The roads have improved a lot. I think the government of Quebec should be ashamed of the road conditions they offer the people living there, and they should also make some higher demands on the truck drivers when they are giving driving licenses.

Tomorrow I should reach the ferry at St. Simone by midday, but I will probably not reach New Brunswick before the day after tomorrow. It will be nice to come to an English speaking area again. The French are really nice, but they only want to speak French and roads are not their biggest gift.

According to the information I have from the Internet, the roads left to travel should be the best on the whole trip. Camping just before La Baie.

Friday 16th July
Day 19    233 km.

The road from La Baie to Saint Simone became quite a challenge because it was very mountainous, I had to walk several times. But it's a very pretty area with small towns and blue lakes.

I was lucky with the ferry Saint Simone - Riverie de Loop. We arrived at the harbor at the same time. The area on the other side of the water was less mountainous with big soft hills.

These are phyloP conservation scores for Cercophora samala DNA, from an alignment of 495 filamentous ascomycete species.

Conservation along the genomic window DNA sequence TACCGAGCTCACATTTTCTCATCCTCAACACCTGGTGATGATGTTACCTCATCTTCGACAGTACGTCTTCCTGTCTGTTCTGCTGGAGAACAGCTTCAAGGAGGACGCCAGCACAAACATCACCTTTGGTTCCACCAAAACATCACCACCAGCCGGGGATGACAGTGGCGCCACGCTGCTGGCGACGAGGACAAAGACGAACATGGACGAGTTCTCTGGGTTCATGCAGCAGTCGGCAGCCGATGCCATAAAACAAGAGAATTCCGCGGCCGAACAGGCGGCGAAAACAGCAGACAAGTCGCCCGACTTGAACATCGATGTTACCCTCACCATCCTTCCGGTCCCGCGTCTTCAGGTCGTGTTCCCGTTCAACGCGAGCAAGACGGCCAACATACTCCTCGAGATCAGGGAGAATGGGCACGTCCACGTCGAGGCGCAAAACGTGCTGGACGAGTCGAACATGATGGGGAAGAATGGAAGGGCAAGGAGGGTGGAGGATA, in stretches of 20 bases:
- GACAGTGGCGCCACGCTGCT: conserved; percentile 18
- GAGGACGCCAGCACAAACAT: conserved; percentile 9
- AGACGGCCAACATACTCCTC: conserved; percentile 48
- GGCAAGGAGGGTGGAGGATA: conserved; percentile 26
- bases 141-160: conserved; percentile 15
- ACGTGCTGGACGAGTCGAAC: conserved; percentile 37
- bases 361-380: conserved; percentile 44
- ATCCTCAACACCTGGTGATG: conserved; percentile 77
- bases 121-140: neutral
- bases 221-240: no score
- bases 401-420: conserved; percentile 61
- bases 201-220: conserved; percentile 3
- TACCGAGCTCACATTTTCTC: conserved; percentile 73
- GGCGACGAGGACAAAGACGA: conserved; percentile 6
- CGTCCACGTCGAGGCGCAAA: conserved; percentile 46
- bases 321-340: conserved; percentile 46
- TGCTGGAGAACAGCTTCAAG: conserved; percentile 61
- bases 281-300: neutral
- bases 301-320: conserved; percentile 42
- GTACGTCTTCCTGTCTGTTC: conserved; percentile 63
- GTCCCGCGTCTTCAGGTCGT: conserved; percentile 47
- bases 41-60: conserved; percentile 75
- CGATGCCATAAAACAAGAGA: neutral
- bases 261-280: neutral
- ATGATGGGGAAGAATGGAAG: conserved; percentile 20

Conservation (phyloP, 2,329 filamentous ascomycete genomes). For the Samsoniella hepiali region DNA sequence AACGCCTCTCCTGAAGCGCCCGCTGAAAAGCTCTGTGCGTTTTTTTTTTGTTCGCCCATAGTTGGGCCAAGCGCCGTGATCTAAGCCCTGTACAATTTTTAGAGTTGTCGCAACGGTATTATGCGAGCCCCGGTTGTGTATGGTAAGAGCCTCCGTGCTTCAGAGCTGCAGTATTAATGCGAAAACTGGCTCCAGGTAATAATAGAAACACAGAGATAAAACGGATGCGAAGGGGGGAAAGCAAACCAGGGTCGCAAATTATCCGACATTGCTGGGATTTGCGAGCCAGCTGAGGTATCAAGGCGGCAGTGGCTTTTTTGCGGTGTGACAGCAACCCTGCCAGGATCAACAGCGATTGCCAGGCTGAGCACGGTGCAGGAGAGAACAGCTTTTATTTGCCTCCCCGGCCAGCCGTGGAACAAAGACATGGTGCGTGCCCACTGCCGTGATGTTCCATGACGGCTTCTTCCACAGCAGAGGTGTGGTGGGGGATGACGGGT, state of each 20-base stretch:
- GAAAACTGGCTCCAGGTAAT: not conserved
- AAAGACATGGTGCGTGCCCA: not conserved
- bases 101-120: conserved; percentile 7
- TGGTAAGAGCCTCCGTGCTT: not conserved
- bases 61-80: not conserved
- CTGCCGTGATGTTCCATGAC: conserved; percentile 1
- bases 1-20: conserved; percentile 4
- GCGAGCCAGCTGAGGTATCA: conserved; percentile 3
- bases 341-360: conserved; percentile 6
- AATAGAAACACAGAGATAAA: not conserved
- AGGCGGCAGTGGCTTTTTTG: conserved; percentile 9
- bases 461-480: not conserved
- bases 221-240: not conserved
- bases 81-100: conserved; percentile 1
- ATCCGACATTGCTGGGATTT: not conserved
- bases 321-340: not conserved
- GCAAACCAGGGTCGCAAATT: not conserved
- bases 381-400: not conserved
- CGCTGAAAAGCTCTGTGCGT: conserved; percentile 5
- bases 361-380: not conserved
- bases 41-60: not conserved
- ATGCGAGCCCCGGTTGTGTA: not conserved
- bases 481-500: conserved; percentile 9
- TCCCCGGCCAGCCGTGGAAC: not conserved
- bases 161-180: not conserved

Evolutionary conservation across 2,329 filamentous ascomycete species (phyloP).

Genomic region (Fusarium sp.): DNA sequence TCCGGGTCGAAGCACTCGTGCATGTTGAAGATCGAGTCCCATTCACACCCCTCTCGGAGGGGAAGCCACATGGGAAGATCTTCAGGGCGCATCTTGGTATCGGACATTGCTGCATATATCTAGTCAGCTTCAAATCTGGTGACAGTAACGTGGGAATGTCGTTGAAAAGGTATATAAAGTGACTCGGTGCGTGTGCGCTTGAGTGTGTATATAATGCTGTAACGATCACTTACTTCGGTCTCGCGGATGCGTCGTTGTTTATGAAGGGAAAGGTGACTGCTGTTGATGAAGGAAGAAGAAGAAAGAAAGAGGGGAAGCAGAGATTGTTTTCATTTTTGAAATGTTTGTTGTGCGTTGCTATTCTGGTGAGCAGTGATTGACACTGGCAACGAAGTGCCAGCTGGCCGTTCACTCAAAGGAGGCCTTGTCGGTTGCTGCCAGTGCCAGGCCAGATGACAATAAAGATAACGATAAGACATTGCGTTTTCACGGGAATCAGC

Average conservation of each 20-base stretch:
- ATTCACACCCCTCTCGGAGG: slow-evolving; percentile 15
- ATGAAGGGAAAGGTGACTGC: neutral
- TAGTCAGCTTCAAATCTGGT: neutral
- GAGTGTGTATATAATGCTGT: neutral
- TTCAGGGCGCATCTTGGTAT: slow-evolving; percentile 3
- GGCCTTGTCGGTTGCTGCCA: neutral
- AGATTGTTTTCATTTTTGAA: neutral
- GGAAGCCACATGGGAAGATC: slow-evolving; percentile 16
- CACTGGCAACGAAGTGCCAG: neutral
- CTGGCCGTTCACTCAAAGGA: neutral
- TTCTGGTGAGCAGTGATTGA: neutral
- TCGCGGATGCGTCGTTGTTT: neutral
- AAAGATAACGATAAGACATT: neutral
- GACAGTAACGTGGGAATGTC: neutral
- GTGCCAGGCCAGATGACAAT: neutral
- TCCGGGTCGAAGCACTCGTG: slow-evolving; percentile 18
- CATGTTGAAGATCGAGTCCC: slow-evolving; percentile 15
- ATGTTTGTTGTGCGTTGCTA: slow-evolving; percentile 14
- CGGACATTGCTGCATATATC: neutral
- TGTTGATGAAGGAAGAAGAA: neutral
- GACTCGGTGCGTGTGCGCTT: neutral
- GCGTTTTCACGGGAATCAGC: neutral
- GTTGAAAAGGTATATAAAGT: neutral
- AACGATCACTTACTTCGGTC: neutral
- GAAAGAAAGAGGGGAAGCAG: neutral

A very hot day, 30 - 32 degrees Celsius, so I have had a lot to drink today.

Saturday 17th July
Day 20    236 km.

A much too warm day. 35 degree Celsius is not comfortable. I have been at almost every store on the way to buy liquids and get water on my head. I became ill when there was a gap between the stores and had to recover under a bridge. Luckily there was some head wind which cooled me down a bit.

It was the hottest day of the year the locals said, but tomorrow is supposed to be getting even hotter. If that happens, I won't get very far tomorrow as I won't risk my life to beat the Canadians.

Broke another spoke today, but now I have 5 spare spokes, so I'm not worried. Staying at a motel and have used all the cold water. Located just south of Woodstock in New Brunswick

Sunday 18th July
Day 21    316 km.

Very close and sultry but not as warm as yesterday because it's more cloudy today. Had a bad sleep because of the heat and later because of a thunderstorm trying to overturn my tent.